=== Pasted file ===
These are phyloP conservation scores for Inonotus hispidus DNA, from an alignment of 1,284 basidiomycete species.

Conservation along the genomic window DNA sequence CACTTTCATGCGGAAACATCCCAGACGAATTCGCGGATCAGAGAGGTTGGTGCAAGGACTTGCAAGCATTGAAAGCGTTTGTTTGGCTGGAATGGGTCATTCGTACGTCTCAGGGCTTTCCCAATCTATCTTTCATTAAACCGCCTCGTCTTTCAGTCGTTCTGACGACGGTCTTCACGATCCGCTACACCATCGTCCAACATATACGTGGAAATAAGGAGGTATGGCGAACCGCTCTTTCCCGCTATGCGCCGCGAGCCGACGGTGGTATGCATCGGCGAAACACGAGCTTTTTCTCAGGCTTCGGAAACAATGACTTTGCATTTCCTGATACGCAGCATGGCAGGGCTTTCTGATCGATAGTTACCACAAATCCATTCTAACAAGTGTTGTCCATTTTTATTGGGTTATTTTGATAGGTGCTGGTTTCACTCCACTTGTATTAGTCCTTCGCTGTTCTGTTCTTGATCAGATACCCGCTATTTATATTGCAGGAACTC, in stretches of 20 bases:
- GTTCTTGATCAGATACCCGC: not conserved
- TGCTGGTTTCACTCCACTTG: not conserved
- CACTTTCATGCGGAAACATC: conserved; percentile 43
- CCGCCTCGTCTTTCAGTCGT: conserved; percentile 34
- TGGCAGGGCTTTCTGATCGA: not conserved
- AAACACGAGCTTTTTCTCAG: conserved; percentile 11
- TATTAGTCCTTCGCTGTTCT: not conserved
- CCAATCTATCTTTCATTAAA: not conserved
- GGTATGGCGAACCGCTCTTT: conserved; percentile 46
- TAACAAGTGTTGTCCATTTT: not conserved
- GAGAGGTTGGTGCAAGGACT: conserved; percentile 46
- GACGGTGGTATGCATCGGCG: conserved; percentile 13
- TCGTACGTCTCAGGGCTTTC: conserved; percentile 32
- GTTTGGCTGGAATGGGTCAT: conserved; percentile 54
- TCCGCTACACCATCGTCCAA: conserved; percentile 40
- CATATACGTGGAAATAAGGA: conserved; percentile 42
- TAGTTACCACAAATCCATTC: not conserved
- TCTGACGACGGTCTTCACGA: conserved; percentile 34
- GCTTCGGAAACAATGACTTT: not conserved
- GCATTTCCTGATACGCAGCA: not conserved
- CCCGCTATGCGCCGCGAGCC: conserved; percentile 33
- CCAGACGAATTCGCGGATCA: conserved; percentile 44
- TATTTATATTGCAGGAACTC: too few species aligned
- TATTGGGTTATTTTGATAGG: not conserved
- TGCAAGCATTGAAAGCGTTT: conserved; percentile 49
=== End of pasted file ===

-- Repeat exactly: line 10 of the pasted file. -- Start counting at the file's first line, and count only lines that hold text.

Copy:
- CCAATCTATCTTTCATTAAA: not conserved